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Camlachie woman preparing to work in refugee camp

Published on

Tara Jeffrey

When Ciara Ross spent the summer of 2015 working in Italy she was struck by what she saw on European shorelines: a chaotic scene of desperate people, tents, huts, dinghies and garbage.

“It was horrible to see,” said 21-year-old Ross, who, at the time, was working as an au pair. Her host family had taken her out on their boat.

“I thought, ‘what is going on?’”

It wasn’t until she returned home to Camlachie and news reports about the European refugee crisis that she realized the magnitude of what was happening there.

“I started to put it together and realized what I had seen — those were people coming from Libya and Egypt at the time,” said the graduate of Lambton College’s Child & Youth Worker program, who currently works with Sarnia-Lambton Rebound and The Haven Youth Shelter.

And the more she learned about what’s now the largest refugee crisis since the Second World War, the more she was moved to do something to help.

After some extensive research, Ross reached out to Greater Europe Mission (GEM), an organization on the ground in Lesvos, Greece.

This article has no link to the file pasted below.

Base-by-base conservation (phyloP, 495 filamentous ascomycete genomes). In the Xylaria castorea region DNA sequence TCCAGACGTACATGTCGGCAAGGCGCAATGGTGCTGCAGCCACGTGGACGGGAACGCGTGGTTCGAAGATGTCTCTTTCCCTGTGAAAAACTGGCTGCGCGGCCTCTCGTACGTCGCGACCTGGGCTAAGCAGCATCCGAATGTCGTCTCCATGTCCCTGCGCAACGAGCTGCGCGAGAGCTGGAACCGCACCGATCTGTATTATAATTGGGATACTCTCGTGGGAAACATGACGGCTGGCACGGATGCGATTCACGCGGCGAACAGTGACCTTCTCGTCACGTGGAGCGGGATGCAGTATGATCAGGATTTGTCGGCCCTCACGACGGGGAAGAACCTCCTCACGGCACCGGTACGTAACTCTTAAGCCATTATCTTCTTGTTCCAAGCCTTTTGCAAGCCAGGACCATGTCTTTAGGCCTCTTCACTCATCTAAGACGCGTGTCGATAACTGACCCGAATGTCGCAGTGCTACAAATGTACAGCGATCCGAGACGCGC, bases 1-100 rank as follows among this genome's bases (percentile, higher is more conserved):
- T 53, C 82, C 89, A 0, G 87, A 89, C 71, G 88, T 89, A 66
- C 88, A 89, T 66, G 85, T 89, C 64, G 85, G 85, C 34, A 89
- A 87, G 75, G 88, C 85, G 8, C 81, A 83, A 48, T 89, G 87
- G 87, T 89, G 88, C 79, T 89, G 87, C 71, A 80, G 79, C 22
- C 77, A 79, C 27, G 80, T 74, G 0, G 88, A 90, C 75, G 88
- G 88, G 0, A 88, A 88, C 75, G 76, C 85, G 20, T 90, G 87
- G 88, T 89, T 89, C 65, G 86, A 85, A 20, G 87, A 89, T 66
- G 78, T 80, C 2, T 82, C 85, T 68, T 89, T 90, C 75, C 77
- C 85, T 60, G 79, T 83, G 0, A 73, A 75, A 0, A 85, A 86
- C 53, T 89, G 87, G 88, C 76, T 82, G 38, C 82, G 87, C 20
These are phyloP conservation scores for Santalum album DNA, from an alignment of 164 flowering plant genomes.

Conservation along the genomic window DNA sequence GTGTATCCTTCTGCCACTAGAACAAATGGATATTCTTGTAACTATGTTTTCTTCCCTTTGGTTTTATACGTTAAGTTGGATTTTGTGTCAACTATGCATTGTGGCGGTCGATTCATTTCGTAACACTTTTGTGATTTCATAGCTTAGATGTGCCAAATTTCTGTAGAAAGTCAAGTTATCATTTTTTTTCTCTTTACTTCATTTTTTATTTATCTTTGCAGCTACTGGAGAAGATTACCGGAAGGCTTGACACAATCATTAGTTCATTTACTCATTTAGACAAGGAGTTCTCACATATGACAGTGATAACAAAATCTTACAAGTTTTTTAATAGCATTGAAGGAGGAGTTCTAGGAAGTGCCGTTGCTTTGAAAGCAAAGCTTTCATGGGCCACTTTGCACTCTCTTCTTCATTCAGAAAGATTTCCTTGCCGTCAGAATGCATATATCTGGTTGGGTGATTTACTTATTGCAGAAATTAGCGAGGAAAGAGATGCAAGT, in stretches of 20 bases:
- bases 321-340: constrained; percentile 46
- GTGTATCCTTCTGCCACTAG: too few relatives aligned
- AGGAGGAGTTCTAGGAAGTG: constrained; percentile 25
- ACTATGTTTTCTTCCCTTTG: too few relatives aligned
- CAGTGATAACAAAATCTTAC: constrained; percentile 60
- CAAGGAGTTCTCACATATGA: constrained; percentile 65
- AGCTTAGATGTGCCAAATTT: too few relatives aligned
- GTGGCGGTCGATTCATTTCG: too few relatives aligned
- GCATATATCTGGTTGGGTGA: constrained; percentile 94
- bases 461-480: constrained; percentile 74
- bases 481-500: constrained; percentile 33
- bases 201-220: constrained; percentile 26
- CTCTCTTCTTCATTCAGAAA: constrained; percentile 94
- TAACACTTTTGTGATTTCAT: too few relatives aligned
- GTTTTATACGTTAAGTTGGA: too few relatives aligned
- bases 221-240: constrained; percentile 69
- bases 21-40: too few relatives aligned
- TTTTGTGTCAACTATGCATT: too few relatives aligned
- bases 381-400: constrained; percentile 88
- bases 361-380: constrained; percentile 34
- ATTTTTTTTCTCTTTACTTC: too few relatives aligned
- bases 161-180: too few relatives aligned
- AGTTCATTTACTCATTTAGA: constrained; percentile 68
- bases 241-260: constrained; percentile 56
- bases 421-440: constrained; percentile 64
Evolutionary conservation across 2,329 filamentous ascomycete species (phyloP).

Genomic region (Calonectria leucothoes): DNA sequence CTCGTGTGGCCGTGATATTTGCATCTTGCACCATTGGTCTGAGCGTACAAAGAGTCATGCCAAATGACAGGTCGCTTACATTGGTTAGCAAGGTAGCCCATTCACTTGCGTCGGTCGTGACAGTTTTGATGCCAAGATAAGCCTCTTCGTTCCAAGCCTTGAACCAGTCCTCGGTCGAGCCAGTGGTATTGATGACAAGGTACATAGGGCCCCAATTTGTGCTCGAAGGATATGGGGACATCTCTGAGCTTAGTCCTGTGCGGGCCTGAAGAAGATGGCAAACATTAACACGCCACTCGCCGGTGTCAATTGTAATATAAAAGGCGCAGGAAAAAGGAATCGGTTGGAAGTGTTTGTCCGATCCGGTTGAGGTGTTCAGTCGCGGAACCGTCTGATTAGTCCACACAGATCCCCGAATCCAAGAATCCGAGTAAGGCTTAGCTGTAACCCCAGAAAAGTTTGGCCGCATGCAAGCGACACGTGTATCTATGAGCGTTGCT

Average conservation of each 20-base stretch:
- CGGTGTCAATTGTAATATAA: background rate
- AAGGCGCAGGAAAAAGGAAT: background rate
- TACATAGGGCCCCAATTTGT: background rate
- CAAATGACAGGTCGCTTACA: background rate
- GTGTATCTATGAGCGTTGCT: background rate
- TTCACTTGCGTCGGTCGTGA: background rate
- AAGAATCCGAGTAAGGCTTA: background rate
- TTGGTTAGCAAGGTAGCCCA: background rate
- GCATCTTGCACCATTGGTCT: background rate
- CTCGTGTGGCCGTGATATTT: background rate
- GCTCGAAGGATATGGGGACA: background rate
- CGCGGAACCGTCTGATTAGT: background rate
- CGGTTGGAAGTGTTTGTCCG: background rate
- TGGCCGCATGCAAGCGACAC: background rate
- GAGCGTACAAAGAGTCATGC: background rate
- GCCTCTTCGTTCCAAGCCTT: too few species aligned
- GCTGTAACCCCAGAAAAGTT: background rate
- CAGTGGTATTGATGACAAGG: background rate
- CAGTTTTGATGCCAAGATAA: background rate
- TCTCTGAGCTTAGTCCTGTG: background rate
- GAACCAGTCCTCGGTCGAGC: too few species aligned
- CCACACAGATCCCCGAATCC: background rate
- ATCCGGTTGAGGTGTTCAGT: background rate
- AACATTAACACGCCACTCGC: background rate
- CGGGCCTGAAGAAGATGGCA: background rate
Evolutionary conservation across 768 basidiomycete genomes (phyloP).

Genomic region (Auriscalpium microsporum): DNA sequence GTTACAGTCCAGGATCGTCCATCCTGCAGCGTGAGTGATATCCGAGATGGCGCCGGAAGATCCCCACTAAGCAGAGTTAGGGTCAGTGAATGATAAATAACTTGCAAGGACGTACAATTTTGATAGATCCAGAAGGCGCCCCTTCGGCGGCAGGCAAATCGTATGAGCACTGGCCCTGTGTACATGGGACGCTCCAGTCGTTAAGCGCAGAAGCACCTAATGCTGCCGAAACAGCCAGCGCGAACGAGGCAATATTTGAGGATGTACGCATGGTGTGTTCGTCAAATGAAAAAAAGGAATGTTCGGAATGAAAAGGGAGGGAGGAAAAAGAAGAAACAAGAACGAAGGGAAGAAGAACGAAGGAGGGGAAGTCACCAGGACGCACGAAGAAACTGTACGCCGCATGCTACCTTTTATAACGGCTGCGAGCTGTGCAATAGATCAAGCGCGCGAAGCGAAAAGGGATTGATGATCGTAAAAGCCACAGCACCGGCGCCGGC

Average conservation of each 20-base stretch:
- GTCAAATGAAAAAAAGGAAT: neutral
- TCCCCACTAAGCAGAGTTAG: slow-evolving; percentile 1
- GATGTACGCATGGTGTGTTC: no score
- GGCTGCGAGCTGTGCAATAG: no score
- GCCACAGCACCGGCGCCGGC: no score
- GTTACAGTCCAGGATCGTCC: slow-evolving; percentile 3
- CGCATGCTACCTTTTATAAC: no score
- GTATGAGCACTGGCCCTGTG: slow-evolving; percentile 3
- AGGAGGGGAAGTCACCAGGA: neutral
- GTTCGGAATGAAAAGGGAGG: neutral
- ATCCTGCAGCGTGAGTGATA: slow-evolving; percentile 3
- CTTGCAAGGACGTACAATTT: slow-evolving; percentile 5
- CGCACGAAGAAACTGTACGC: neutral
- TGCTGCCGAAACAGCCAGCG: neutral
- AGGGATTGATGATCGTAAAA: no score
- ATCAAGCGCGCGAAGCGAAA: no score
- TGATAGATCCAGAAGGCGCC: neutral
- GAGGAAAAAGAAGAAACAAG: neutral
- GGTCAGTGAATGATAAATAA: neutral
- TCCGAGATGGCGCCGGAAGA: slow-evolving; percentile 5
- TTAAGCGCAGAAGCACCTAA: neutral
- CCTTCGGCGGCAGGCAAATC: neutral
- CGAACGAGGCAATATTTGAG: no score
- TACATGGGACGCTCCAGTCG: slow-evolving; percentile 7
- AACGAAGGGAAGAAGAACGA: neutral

The Greek island has been a central point of entry for migrants escaping war-torn countries like Syria, Iraq and Afghanistan by boat from the shores of Turkey.

She’s set to travel there in June, for a two-and-a-half month stay onsite at a refugee camp, focusing on children’s programming and women’s groups, as well as sorting donations, handing out food, water and clothing.

Ross, who plans to attend university in the fall to pursue a degree in social work, says her passion for helping people is behind her desire to take the trip.

“I want to get that experience so that when I come back to Canada, I’ll be able to handle anything,” she said.

With a total budget of $13,000, Ross has launched a fundraising page ( and is looking to local service clubs for assistance. She’s also accepting donations of clothes, books and hygiene products.

The cost will cover her entire trip, including airfare, training and debriefing.

“We’ve kind of stopped talking about it,” she said of the crisis. “I want people to know this is still happening.

“You have to think about how bad it must be to get on a boat, and put your family in that much danger,” she added.

“And it’s families just like yours or mine. Just trying to get away from war.”

For more information, or to make a donation, contact Ciara at [email protected]

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